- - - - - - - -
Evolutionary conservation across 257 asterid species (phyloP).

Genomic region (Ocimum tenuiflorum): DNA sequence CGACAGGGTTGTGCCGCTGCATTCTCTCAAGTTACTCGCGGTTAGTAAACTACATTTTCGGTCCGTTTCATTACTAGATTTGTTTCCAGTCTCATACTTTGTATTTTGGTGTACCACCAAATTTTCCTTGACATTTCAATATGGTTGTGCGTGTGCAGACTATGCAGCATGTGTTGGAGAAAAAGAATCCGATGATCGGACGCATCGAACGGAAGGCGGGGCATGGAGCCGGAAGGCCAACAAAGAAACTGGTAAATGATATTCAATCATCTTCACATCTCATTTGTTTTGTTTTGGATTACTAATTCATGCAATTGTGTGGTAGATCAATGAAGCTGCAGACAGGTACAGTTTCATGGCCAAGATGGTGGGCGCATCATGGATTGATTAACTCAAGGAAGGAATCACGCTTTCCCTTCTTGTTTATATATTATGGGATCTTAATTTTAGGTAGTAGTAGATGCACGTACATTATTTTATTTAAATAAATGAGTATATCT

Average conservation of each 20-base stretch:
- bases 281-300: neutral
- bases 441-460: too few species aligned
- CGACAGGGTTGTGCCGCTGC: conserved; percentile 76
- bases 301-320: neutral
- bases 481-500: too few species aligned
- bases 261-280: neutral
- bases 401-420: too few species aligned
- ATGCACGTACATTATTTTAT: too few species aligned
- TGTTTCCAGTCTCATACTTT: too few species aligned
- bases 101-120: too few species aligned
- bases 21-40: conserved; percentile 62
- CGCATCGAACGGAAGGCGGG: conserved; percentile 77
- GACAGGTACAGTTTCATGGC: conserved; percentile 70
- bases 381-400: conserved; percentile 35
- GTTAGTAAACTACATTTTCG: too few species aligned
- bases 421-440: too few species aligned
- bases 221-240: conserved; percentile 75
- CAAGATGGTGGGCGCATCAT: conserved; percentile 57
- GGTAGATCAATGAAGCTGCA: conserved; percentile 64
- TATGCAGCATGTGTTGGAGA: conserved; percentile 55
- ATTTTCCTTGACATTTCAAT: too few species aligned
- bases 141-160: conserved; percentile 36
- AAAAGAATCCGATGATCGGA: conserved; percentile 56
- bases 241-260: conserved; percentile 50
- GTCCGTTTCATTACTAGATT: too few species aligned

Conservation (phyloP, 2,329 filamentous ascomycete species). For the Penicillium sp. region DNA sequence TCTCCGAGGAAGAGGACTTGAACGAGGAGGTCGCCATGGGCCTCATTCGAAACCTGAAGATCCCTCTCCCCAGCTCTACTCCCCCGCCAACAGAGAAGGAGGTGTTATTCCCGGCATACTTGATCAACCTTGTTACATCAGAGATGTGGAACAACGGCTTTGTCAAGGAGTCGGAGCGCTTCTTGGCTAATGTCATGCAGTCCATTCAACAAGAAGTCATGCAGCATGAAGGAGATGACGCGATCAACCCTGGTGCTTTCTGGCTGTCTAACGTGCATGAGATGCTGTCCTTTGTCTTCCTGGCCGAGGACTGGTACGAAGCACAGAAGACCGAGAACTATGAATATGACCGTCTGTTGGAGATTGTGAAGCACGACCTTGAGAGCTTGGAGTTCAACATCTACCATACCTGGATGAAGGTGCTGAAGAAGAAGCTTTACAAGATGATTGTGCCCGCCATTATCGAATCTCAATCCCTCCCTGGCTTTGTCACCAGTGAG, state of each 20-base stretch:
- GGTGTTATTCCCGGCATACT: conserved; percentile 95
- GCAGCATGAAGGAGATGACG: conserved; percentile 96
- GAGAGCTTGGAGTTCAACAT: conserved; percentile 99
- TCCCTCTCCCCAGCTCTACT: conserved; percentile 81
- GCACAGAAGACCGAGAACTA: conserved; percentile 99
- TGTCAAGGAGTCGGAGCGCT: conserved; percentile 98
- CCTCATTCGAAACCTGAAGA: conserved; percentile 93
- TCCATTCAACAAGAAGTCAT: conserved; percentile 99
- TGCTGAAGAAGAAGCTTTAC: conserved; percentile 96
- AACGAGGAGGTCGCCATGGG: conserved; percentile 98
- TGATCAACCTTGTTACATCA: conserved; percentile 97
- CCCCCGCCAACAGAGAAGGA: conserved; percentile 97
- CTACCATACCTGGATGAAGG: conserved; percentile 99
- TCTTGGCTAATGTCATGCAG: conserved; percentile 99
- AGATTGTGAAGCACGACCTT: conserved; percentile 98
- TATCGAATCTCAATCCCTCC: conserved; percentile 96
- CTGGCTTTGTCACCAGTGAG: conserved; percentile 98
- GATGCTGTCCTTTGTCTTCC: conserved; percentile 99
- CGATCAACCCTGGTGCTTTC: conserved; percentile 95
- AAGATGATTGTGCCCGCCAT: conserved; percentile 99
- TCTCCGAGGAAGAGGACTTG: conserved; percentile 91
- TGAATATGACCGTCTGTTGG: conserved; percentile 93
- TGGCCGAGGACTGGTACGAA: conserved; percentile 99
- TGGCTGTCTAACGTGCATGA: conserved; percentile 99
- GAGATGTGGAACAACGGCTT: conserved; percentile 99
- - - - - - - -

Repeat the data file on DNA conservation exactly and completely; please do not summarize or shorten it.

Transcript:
Evolutionary conservation across 257 asterid species (phyloP).

Genomic region (Ocimum tenuiflorum): DNA sequence CGACAGGGTTGTGCCGCTGCATTCTCTCAAGTTACTCGCGGTTAGTAAACTACATTTTCGGTCCGTTTCATTACTAGATTTGTTTCCAGTCTCATACTTTGTATTTTGGTGTACCACCAAATTTTCCTTGACATTTCAATATGGTTGTGCGTGTGCAGACTATGCAGCATGTGTTGGAGAAAAAGAATCCGATGATCGGACGCATCGAACGGAAGGCGGGGCATGGAGCCGGAAGGCCAACAAAGAAACTGGTAAATGATATTCAATCATCTTCACATCTCATTTGTTTTGTTTTGGATTACTAATTCATGCAATTGTGTGGTAGATCAATGAAGCTGCAGACAGGTACAGTTTCATGGCCAAGATGGTGGGCGCATCATGGATTGATTAACTCAAGGAAGGAATCACGCTTTCCCTTCTTGTTTATATATTATGGGATCTTAATTTTAGGTAGTAGTAGATGCACGTACATTATTTTATTTAAATAAATGAGTATATCT

Average conservation of each 20-base stretch:
- bases 281-300: neutral
- bases 441-460: too few species aligned
- CGACAGGGTTGTGCCGCTGC: conserved; percentile 76
- bases 301-320: neutral
- bases 481-500: too few species aligned
- bases 261-280: neutral
- bases 401-420: too few species aligned
- ATGCACGTACATTATTTTAT: too few species aligned
- TGTTTCCAGTCTCATACTTT: too few species aligned
- bases 101-120: too few species aligned
- bases 21-40: conserved; percentile 62
- CGCATCGAACGGAAGGCGGG: conserved; percentile 77
- GACAGGTACAGTTTCATGGC: conserved; percentile 70
- bases 381-400: conserved; percentile 35
- GTTAGTAAACTACATTTTCG: too few species aligned
- bases 421-440: too few species aligned
- bases 221-240: conserved; percentile 75
- CAAGATGGTGGGCGCATCAT: conserved; percentile 57
- GGTAGATCAATGAAGCTGCA: conserved; percentile 64
- TATGCAGCATGTGTTGGAGA: conserved; percentile 55
- ATTTTCCTTGACATTTCAAT: too few species aligned
- bases 141-160: conserved; percentile 36
- AAAAGAATCCGATGATCGGA: conserved; percentile 56
- bases 241-260: conserved; percentile 50
- GTCCGTTTCATTACTAGATT: too few species aligned

Conservation (phyloP, 2,329 filamentous ascomycete species). For the Penicillium sp. region DNA sequence TCTCCGAGGAAGAGGACTTGAACGAGGAGGTCGCCATGGGCCTCATTCGAAACCTGAAGATCCCTCTCCCCAGCTCTACTCCCCCGCCAACAGAGAAGGAGGTGTTATTCCCGGCATACTTGATCAACCTTGTTACATCAGAGATGTGGAACAACGGCTTTGTCAAGGAGTCGGAGCGCTTCTTGGCTAATGTCATGCAGTCCATTCAACAAGAAGTCATGCAGCATGAAGGAGATGACGCGATCAACCCTGGTGCTTTCTGGCTGTCTAACGTGCATGAGATGCTGTCCTTTGTCTTCCTGGCCGAGGACTGGTACGAAGCACAGAAGACCGAGAACTATGAATATGACCGTCTGTTGGAGATTGTGAAGCACGACCTTGAGAGCTTGGAGTTCAACATCTACCATACCTGGATGAAGGTGCTGAAGAAGAAGCTTTACAAGATGATTGTGCCCGCCATTATCGAATCTCAATCCCTCCCTGGCTTTGTCACCAGTGAG, state of each 20-base stretch:
- GGTGTTATTCCCGGCATACT: conserved; percentile 95
- GCAGCATGAAGGAGATGACG: conserved; percentile 96
- GAGAGCTTGGAGTTCAACAT: conserved; percentile 99
- TCCCTCTCCCCAGCTCTACT: conserved; percentile 81
- GCACAGAAGACCGAGAACTA: conserved; percentile 99
- TGTCAAGGAGTCGGAGCGCT: conserved; percentile 98
- CCTCATTCGAAACCTGAAGA: conserved; percentile 93
- TCCATTCAACAAGAAGTCAT: conserved; percentile 99
- TGCTGAAGAAGAAGCTTTAC: conserved; percentile 96
- AACGAGGAGGTCGCCATGGG: conserved; percentile 98
- TGATCAACCTTGTTACATCA: conserved; percentile 97
- CCCCCGCCAACAGAGAAGGA: conserved; percentile 97
- CTACCATACCTGGATGAAGG: conserved; percentile 99
- TCTTGGCTAATGTCATGCAG: conserved; percentile 99
- AGATTGTGAAGCACGACCTT: conserved; percentile 98
- TATCGAATCTCAATCCCTCC: conserved; percentile 96
- CTGGCTTTGTCACCAGTGAG: conserved; percentile 98
- GATGCTGTCCTTTGTCTTCC: conserved; percentile 99
- CGATCAACCCTGGTGCTTTC: conserved; percentile 95
- AAGATGATTGTGCCCGCCAT: conserved; percentile 99
- TCTCCGAGGAAGAGGACTTG: conserved; percentile 91
- TGAATATGACCGTCTGTTGG: conserved; percentile 93
- TGGCCGAGGACTGGTACGAA: conserved; percentile 99
- TGGCTGTCTAACGTGCATGA: conserved; percentile 99
- GAGATGTGGAACAACGGCTT: conserved; percentile 99